Authors:
; ; ; ;
Publication Date:
Research Org.:
Lawrence Livermore National Lab. (LLNL), Livermore, CA (United States)
Sponsoring Org.:
USDOE
OSTI Identifier:
902613
Report Number(s):
UCRL-JRNL-211678
TRN: US0702952
DOE Contract Number:  
W-7405-ENG-48
Resource Type:
Journal Article
Resource Relation:
Journal Name: International Journal of Emergency Management (IJEM) Special Issue, vol. 4, no. 3, April 27, 2007, pp. 00; Journal Volume: 4; Journal Issue: 3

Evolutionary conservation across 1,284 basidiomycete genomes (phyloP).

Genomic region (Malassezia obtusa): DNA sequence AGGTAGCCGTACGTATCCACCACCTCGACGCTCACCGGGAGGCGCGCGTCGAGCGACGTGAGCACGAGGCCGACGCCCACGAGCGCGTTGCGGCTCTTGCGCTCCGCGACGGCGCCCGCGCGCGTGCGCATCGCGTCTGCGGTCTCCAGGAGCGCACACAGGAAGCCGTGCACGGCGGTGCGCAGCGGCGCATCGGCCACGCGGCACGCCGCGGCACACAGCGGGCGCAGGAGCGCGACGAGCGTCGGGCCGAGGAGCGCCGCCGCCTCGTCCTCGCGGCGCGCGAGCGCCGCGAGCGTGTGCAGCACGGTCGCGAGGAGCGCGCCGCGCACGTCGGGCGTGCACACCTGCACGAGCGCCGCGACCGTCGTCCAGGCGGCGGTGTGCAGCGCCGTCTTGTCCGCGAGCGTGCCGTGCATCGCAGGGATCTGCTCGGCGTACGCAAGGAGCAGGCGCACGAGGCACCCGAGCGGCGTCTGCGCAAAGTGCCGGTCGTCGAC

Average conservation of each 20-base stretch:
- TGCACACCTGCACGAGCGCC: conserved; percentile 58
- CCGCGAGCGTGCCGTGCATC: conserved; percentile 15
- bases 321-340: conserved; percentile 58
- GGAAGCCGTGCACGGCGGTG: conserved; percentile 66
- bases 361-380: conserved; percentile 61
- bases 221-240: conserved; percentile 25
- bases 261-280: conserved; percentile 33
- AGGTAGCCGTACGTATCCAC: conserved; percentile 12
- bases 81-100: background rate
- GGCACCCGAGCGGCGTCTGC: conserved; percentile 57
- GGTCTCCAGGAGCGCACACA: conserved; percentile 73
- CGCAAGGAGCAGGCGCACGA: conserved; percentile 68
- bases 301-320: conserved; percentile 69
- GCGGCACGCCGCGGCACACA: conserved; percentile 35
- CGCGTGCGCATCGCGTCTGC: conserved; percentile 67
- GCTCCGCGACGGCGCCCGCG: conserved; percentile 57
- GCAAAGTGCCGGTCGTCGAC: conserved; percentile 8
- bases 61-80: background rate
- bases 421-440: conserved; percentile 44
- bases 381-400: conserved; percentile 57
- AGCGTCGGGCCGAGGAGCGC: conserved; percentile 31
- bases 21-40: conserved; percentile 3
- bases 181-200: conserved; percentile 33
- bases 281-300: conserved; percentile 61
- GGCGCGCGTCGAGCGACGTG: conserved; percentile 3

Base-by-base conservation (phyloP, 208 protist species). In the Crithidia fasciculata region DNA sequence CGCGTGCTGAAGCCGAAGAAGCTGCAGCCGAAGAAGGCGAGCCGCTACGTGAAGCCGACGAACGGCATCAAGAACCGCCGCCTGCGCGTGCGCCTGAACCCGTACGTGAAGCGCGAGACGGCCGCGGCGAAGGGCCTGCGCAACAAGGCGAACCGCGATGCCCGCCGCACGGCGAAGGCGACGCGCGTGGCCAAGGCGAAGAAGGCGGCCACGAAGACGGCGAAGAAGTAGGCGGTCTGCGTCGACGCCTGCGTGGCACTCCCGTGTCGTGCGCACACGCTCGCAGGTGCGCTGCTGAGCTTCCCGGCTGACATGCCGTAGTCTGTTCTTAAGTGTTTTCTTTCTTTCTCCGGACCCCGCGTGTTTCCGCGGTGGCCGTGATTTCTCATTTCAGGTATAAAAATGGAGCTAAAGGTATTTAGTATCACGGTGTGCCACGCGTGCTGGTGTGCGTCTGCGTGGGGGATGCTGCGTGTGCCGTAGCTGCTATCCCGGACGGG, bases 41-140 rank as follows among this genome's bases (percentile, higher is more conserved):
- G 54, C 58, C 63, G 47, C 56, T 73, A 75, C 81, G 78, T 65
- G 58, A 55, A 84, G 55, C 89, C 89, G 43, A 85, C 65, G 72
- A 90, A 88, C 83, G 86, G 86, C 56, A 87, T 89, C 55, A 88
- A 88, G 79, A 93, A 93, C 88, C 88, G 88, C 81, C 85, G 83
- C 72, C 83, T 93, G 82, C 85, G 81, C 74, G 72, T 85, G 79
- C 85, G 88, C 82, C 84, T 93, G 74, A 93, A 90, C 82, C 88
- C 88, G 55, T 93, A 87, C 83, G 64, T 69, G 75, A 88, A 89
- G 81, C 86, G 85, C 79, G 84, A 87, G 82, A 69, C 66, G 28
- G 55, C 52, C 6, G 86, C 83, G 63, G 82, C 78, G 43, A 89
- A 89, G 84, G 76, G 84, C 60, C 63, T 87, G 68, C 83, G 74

Country of Publication:
United States
Language:
English
Subject:
54 ENVIRONMENTAL SCIENCES; ACCIDENTS; COMMUNICATIONS; COMPUTERS; EXPLOSIONS; EXPORTS; FORECASTING; GEOGRAPHIC INFORMATION SYSTEMS; HAZARDOUS MATERIALS; INFORMATION SYSTEMS; LAND USE; NUCLEAR POWER PLANTS; PLUMES; RADIATIONS; US NOAA; WEATHER

Citation Formats

Nasstrom, J S, Sugiyama, G, Baskett, R, Larsen, S, and Bradley, M. The National Atmospheric Release Advisory Center (NARAC) Modeling and Decision Support System for Radiological and Nuclear Emergency Preparedness and Response. United States: N. p., 2005. Web.
Nasstrom, J S, Sugiyama, G, Baskett, R, Larsen, S, & Bradley, M. The National Atmospheric Release Advisory Center (NARAC) Modeling and Decision Support System for Radiological and Nuclear Emergency Preparedness and Response. United States.